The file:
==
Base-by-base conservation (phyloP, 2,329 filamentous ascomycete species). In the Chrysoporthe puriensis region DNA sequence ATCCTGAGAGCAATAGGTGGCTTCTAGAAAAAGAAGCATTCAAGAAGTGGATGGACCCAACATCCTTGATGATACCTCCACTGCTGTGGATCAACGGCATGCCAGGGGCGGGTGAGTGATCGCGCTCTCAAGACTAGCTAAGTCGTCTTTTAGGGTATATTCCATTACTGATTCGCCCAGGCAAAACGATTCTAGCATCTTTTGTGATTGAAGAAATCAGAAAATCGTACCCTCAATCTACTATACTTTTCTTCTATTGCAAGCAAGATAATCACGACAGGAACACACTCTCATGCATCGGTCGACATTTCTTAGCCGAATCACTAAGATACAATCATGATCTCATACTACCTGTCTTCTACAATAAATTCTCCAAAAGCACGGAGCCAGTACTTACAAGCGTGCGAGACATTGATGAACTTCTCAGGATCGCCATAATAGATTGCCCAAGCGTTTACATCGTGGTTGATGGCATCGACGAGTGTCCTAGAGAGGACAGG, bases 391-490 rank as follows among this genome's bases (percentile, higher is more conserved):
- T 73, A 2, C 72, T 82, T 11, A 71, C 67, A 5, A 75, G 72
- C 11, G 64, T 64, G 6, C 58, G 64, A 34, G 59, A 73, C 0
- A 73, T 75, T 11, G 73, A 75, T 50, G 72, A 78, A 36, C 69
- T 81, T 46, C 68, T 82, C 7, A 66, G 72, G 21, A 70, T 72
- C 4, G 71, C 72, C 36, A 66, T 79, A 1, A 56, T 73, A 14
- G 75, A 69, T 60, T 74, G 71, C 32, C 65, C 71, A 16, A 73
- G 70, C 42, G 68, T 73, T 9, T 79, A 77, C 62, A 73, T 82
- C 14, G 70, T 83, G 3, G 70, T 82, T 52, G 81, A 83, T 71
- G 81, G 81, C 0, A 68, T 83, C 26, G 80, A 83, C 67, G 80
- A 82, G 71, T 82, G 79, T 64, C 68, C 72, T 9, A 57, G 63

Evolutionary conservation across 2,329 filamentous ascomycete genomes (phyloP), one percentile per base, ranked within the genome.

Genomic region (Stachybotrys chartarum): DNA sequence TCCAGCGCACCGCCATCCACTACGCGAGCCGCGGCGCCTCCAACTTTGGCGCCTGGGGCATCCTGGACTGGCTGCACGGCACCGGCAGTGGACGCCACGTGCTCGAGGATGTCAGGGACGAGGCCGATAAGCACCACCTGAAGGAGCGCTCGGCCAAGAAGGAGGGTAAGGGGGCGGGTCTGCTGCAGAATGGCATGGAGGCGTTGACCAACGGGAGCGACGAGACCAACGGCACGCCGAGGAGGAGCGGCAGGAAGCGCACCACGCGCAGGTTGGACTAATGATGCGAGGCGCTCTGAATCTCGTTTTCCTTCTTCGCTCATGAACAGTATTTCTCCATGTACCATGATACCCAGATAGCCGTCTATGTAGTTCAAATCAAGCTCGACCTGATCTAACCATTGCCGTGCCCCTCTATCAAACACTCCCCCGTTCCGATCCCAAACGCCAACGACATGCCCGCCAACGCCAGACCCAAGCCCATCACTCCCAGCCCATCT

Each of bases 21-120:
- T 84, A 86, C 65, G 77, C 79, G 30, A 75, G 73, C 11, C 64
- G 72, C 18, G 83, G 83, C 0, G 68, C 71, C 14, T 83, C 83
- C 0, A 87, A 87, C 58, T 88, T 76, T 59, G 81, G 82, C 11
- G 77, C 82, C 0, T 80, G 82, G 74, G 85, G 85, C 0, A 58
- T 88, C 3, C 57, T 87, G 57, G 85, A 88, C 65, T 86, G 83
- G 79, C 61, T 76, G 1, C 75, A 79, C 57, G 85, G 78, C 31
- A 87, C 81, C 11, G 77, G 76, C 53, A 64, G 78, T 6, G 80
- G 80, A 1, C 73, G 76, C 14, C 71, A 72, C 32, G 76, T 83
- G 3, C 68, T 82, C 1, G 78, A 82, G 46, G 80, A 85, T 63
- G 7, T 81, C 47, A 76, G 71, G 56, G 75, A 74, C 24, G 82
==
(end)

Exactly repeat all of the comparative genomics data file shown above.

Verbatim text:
Base-by-base conservation (phyloP, 2,329 filamentous ascomycete species). In the Chrysoporthe puriensis region DNA sequence ATCCTGAGAGCAATAGGTGGCTTCTAGAAAAAGAAGCATTCAAGAAGTGGATGGACCCAACATCCTTGATGATACCTCCACTGCTGTGGATCAACGGCATGCCAGGGGCGGGTGAGTGATCGCGCTCTCAAGACTAGCTAAGTCGTCTTTTAGGGTATATTCCATTACTGATTCGCCCAGGCAAAACGATTCTAGCATCTTTTGTGATTGAAGAAATCAGAAAATCGTACCCTCAATCTACTATACTTTTCTTCTATTGCAAGCAAGATAATCACGACAGGAACACACTCTCATGCATCGGTCGACATTTCTTAGCCGAATCACTAAGATACAATCATGATCTCATACTACCTGTCTTCTACAATAAATTCTCCAAAAGCACGGAGCCAGTACTTACAAGCGTGCGAGACATTGATGAACTTCTCAGGATCGCCATAATAGATTGCCCAAGCGTTTACATCGTGGTTGATGGCATCGACGAGTGTCCTAGAGAGGACAGG, bases 391-490 rank as follows among this genome's bases (percentile, higher is more conserved):
- T 73, A 2, C 72, T 82, T 11, A 71, C 67, A 5, A 75, G 72
- C 11, G 64, T 64, G 6, C 58, G 64, A 34, G 59, A 73, C 0
- A 73, T 75, T 11, G 73, A 75, T 50, G 72, A 78, A 36, C 69
- T 81, T 46, C 68, T 82, C 7, A 66, G 72, G 21, A 70, T 72
- C 4, G 71, C 72, C 36, A 66, T 79, A 1, A 56, T 73, A 14
- G 75, A 69, T 60, T 74, G 71, C 32, C 65, C 71, A 16, A 73
- G 70, C 42, G 68, T 73, T 9, T 79, A 77, C 62, A 73, T 82
- C 14, G 70, T 83, G 3, G 70, T 82, T 52, G 81, A 83, T 71
- G 81, G 81, C 0, A 68, T 83, C 26, G 80, A 83, C 67, G 80
- A 82, G 71, T 82, G 79, T 64, C 68, C 72, T 9, A 57, G 63

Evolutionary conservation across 2,329 filamentous ascomycete genomes (phyloP), one percentile per base, ranked within the genome.

Genomic region (Stachybotrys chartarum): DNA sequence TCCAGCGCACCGCCATCCACTACGCGAGCCGCGGCGCCTCCAACTTTGGCGCCTGGGGCATCCTGGACTGGCTGCACGGCACCGGCAGTGGACGCCACGTGCTCGAGGATGTCAGGGACGAGGCCGATAAGCACCACCTGAAGGAGCGCTCGGCCAAGAAGGAGGGTAAGGGGGCGGGTCTGCTGCAGAATGGCATGGAGGCGTTGACCAACGGGAGCGACGAGACCAACGGCACGCCGAGGAGGAGCGGCAGGAAGCGCACCACGCGCAGGTTGGACTAATGATGCGAGGCGCTCTGAATCTCGTTTTCCTTCTTCGCTCATGAACAGTATTTCTCCATGTACCATGATACCCAGATAGCCGTCTATGTAGTTCAAATCAAGCTCGACCTGATCTAACCATTGCCGTGCCCCTCTATCAAACACTCCCCCGTTCCGATCCCAAACGCCAACGACATGCCCGCCAACGCCAGACCCAAGCCCATCACTCCCAGCCCATCT

Each of bases 21-120:
- T 84, A 86, C 65, G 77, C 79, G 30, A 75, G 73, C 11, C 64
- G 72, C 18, G 83, G 83, C 0, G 68, C 71, C 14, T 83, C 83
- C 0, A 87, A 87, C 58, T 88, T 76, T 59, G 81, G 82, C 11
- G 77, C 82, C 0, T 80, G 82, G 74, G 85, G 85, C 0, A 58
- T 88, C 3, C 57, T 87, G 57, G 85, A 88, C 65, T 86, G 83
- G 79, C 61, T 76, G 1, C 75, A 79, C 57, G 85, G 78, C 31
- A 87, C 81, C 11, G 77, G 76, C 53, A 64, G 78, T 6, G 80
- G 80, A 1, C 73, G 76, C 14, C 71, A 72, C 32, G 76, T 83
- G 3, C 68, T 82, C 1, G 78, A 82, G 46, G 80, A 85, T 63
- G 7, T 81, C 47, A 76, G 71, G 56, G 75, A 74, C 24, G 82